Car batteries really are the unsung heroes of our vehicles, silently powering the electronics in our cars, SUVs and 4WDs so we can reach our destinations without having to think about where the power is coming from. In saying that, there comes a time when the trusty battery that has served you so well every time you start the car can cause concern.
One such issue you may discover is a leaking car battery. In this article, we discuss the safety of driving with a leaking battery, how to identify potential leak sources and guide you on how to handle a leaking car battery.
Is it safe to drive with a leaking battery?
First and foremost, safety should always be the top priority when dealing with a leaking car battery. A leaking battery can lead to a host of problems not only for your health but also your car's health, including electrical malfunctions and potentially harmful chemical exposure. In most cases, it is not safe to drive with a leaking battery. Here's why:
A leaking car battery is a potential chemical hazard
Car batteries contain a combination of sulfuric acid and water, which can be highly corrosive. A leaking battery can expose you to these corrosive materials, leading to skin burns or eye damage if not handled with care. Acid is also not great for anything in your engine bay (you already know this if you’ve seen the Alien movies!).
A leaking car battery can cause electrical malfunctions
Battery acid is likely to corrode electrical connections, often causing erratic behaviour in your vehicle's electrical system. This can lead to difficulties in starting the car, flickering lights or even a complete breakdown (of the car, not you).
Leaking batteries can lead to vehicle damage
Battery acid can also harm other components under the hood, like your engine, alternator or starter motor. The longer you drive with a leaking battery, the bigger the potential for costly vehicle damage down the track.
What to do if your car battery is leaking water from the top
If you notice that your car battery is leaking from the top, it's essential to act quickly. A leaking top can be due to many things, but more often than not it’s due to overcharging, which causes excess hydrogen gas and water vapour to escape.
Here's what you should do:
Safety gear: Before anything, be sure to wear protective gear, including gloves and eye protection, to guard against any potential acid exposure.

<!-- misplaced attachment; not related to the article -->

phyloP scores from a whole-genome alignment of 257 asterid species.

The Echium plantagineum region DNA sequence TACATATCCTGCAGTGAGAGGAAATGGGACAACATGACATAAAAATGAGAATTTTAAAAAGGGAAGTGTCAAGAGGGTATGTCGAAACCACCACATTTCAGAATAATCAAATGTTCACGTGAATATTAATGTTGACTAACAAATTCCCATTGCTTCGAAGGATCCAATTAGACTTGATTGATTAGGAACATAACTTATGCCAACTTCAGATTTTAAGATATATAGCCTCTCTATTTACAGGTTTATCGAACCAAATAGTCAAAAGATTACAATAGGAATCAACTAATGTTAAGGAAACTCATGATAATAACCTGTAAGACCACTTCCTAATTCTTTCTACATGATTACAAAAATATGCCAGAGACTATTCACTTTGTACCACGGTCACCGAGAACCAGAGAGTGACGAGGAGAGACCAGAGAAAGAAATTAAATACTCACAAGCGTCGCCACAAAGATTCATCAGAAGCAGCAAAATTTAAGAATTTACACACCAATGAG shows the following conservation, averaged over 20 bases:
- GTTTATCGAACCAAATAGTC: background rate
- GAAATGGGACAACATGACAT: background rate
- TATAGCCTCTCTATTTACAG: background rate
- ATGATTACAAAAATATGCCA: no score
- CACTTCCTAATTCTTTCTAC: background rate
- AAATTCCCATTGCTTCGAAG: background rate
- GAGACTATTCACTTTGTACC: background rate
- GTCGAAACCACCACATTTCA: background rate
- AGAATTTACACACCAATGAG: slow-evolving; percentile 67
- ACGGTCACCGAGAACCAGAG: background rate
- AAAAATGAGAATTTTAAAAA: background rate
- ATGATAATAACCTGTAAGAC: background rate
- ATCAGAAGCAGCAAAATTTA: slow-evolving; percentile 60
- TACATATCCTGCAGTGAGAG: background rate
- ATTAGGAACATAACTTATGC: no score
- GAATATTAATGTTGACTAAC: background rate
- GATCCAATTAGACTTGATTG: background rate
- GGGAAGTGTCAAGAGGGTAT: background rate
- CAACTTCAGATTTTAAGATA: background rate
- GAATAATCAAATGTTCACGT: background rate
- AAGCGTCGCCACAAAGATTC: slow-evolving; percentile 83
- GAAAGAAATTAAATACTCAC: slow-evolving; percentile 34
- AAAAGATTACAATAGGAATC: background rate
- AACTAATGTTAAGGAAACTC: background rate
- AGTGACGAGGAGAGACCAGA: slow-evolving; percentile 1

Turn off the engine: Make sure the engine is off to prevent electrical complications.
Look at the terminals: Take a look around the battery terminals for corrosion or loose connections. Clean them if necessary and ensure a snug fit. (If you find corrosion, take a look at our article What to do if your car battery is corroded.)
Inspect the battery case: Check the battery case for any cracks or signs of damage. If you see any, that’s usually a clear sign that the battery needs replacement.
Ensure adequate ventilation: If the leaking is due to overcharging, ensure proper ventilation in the battery compartment to disperse any hydrogen gas. This can be achieved by opening the hood and letting the area air out for at least 15-20 mins.
Consult a professional: If you're unsure about the cause or how to proceed, it's best to consult a professional to avoid further damage.
Car battery leaking from the bottom
If a car battery is leaking from the bottom, this situation is a little more concerning. A leak from the bottom can be a sign there’s a breach in the battery casing, leading to acid seepage. Here's what you should do:
- Remember – safety first: Prioritise safety as always. Wear protective gear and ensure the engine is off.
- Avoid touching any leaked material: Do not touch any leaked acid with your bare hands, as it is very hazardous.
- Neutralise the acid: If any leaked acid has come into contact with your vehicle or the ground, it is important to neutralise it. You can do this by mixing baking soda with water to create a solution and carefully applying it to the affected areas.
- Inspect your battery: Take a good look around the battery for any visible damage to the casing, such as cracks or holes. If damage is present, the battery should definitely be replaced.
- Get professional help: If the damage is extensive or you are unsure about how to proceed, consult a professional (like us) for further assistance.
How to fix a leaking car battery
Fixing a leaking car battery is not recommended as a DIY task. Whilst it’s important to address the issue promptly, the best approach is to consult a qualified mechanic or battery expert like Allstar Batteries.
We have the expertise and equipment to handle battery leaks safely and effectively. In most cases, a leaking battery will need to be replaced rather than repaired.
Does a leaking car battery need to be replaced?
The general rule of thumb for a leaking car battery is that it should be replaced, not repaired. Battery acid leaks can lead to damage and a range of safety concerns for your car, making it impractical to attempt repairs.
A leaking car battery is a serious concern that shouldn’t be taken lightly. Your safety and the integrity of your vehicle could be in jeopardy if you don’t have the issue seen to ASAP.
If you suspect a leak, always prioritise your safety, turn off the engine and consult a professional to address the issue promptly.